The three biggest limiting factors for your email marketing are:
All of this can be avoided by using simple testing: either by adapting as you go along, or better still by running in-email A/B optimisation.
What this means is that you can send a proportion of a list one email (normally half) and then the rest of the list a variation on that email and then compare the performance: open rate, click throughs, orders and any other metric you’d like to value.
Then, based on previous performance, you develop your next email to perform at least as well as the best of your two test emailshots with further optimisation and testing.
So, let’s do our own A, B, C test…
They send an emailshot to a house list 12 times a year, and perhaps review their look and feel every 1-2 years.
For every send, they will experience attrition in performance of around 2% (a conservative estimate) a recipients get more familar, and bored, with their emails. At the end of the year their performance will be: 100 * (0.98)12 = 78%
Let’s say you employ a monkey to test for you. They have no marketing knowledge to understand whether changes made will work better or worse than your current newsletter. All they can do is make small changes to the email, perform A/B testing and optimise the next email based on what the stats tell them.
On average their difference in performance is 4%, so the first newsletter performance is likely to be no different than without testing. But, on the second newsletter, they are able to carry forward the better performing one. So their NET performance improvement is 2% as they take forward the learning to your newsletter. At the end of the year, their performance will be: 100 * (1.02)11 = 124%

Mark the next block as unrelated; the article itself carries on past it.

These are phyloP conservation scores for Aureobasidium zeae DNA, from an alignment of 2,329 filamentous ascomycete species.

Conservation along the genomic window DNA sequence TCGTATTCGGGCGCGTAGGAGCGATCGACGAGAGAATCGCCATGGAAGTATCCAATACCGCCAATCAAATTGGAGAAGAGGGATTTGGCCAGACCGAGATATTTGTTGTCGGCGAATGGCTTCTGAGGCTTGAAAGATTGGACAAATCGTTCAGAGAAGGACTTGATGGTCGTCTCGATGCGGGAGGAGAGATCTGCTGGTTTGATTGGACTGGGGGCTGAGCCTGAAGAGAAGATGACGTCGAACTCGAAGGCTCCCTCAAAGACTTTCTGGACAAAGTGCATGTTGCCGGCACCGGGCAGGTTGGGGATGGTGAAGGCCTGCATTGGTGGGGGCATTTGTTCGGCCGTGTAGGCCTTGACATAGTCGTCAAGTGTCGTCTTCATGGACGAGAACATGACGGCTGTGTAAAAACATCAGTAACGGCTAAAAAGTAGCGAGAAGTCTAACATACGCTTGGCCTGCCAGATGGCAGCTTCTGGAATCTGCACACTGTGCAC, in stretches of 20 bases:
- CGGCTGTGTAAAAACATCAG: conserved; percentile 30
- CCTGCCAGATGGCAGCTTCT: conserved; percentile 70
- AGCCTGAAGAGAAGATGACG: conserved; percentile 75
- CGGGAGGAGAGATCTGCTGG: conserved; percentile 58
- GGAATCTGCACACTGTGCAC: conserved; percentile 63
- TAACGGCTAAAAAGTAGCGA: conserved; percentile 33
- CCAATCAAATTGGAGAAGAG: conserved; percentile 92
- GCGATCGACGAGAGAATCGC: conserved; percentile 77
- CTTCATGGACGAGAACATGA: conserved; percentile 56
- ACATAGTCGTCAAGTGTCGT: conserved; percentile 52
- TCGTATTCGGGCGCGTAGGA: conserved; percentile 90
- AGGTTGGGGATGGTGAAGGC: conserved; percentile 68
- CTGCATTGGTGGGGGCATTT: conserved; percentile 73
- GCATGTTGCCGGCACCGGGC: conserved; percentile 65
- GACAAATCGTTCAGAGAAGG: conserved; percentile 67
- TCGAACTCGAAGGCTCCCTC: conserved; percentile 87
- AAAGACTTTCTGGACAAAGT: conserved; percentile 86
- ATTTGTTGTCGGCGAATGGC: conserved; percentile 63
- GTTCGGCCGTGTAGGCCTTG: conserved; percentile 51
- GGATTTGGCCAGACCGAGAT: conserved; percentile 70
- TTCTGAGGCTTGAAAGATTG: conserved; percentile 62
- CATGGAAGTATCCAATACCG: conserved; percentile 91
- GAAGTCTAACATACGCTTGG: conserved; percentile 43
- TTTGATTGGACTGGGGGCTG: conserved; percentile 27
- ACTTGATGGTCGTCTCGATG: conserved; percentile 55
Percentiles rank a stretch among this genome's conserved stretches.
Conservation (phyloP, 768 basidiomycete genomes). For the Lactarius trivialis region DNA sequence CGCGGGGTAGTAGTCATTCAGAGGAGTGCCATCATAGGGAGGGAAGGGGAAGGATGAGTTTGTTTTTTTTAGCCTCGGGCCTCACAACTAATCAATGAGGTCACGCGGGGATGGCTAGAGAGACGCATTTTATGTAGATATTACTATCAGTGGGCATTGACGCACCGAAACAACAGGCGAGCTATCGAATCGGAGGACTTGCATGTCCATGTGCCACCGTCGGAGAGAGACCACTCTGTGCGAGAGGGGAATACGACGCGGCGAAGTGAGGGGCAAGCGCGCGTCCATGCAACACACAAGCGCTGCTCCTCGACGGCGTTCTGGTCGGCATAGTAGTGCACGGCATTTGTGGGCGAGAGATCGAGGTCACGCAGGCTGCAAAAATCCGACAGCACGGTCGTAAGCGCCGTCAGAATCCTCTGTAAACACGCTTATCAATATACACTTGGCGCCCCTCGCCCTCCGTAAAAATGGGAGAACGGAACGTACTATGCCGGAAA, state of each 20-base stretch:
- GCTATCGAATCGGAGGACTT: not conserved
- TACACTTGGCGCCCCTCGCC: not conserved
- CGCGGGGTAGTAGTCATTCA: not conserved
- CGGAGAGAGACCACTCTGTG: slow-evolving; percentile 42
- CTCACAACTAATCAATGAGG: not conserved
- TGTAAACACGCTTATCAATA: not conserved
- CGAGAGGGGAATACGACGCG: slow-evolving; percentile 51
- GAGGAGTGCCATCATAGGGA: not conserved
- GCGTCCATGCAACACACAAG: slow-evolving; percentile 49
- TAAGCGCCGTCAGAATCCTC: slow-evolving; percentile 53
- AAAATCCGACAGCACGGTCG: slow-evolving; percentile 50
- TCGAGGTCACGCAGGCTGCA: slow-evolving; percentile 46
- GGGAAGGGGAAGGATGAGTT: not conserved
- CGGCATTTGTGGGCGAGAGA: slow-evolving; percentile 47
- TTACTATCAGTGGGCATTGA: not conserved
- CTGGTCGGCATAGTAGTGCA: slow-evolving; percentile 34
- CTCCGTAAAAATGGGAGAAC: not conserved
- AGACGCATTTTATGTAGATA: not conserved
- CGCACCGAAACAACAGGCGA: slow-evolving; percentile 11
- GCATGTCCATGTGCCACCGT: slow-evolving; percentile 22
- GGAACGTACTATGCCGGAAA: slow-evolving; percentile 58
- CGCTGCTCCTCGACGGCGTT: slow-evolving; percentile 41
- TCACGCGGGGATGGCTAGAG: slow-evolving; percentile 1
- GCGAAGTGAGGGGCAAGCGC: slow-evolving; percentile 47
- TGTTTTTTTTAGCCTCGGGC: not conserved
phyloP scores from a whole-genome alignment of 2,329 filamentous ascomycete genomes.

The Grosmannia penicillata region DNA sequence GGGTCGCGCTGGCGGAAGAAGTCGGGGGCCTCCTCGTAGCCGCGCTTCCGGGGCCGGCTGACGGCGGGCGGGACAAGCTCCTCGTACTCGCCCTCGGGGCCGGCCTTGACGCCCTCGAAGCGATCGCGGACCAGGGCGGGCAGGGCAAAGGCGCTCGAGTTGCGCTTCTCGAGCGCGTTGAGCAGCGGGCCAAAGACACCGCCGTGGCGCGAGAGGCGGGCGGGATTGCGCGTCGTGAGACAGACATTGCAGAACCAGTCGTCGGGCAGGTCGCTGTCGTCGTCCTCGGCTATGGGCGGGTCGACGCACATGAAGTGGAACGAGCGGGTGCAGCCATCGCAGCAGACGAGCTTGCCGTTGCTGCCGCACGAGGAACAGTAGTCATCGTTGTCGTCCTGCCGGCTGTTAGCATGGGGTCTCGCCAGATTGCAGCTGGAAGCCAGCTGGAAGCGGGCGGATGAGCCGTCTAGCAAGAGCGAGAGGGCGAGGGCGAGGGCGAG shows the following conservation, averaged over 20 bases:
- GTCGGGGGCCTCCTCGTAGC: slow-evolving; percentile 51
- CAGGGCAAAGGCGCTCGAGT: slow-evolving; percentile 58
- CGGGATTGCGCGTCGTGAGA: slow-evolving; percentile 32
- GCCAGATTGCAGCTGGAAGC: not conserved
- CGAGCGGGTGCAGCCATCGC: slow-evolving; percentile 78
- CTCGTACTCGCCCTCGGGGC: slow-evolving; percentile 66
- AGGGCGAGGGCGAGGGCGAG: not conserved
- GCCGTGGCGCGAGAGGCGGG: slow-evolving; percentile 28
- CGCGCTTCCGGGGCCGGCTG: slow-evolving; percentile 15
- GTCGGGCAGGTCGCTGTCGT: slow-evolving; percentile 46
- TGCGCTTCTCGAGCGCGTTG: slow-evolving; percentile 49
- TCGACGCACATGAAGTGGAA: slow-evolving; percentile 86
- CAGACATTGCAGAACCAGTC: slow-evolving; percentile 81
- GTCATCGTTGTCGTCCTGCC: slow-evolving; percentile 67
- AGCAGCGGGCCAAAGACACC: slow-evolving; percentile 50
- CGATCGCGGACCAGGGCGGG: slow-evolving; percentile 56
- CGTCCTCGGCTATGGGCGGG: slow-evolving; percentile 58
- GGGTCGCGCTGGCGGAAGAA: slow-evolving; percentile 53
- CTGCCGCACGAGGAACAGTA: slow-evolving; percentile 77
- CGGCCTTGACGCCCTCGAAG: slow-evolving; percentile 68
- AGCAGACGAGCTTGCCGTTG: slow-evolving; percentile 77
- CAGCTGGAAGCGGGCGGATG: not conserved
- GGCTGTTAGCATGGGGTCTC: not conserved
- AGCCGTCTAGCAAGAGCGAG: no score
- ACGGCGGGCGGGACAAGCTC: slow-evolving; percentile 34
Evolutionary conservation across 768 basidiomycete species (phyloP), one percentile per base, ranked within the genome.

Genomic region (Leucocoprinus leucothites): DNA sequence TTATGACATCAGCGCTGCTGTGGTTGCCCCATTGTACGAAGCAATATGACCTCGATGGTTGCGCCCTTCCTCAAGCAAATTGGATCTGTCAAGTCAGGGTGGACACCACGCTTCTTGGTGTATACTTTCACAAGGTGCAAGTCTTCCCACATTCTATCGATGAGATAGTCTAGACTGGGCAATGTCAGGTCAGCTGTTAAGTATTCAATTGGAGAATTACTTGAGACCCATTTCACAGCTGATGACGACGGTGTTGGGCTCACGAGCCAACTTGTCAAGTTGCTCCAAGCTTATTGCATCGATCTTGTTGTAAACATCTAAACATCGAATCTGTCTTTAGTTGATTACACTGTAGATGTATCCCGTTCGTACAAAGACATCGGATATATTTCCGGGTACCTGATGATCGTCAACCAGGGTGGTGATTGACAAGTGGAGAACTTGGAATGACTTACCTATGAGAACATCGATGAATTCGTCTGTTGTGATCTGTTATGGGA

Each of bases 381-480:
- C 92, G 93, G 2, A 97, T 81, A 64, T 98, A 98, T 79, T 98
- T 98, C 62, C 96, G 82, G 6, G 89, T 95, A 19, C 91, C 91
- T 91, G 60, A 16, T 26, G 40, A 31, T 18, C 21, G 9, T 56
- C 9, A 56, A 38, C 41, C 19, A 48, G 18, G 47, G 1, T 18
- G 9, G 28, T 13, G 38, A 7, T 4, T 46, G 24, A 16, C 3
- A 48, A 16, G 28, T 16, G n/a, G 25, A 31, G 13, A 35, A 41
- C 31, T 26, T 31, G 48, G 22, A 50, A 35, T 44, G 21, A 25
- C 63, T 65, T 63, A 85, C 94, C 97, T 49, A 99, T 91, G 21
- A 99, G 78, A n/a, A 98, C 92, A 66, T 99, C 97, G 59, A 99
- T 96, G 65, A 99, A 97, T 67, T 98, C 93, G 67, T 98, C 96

If you took this issue seriously and decided to use an email optimisation specialist. Every time they developed an email and testing campaign for you, they would test subject lines, images, layout, background, button colours, copy and messages.
Most of the time, their recommendations and improvements would exceed 10% performance improvement, although occasionally it may flatline or even decrease slightly, it would be reasonable to suggest that they could sustain about a 4% upwards trend month on month for the first year. At the end of year one, the performance would be: 100 * (1.04)12 = 160%
So, what can we learn from this simple illustration? Here are our top tips:
Optimising emails isn’t hard, even a monkey could do it, and you should too!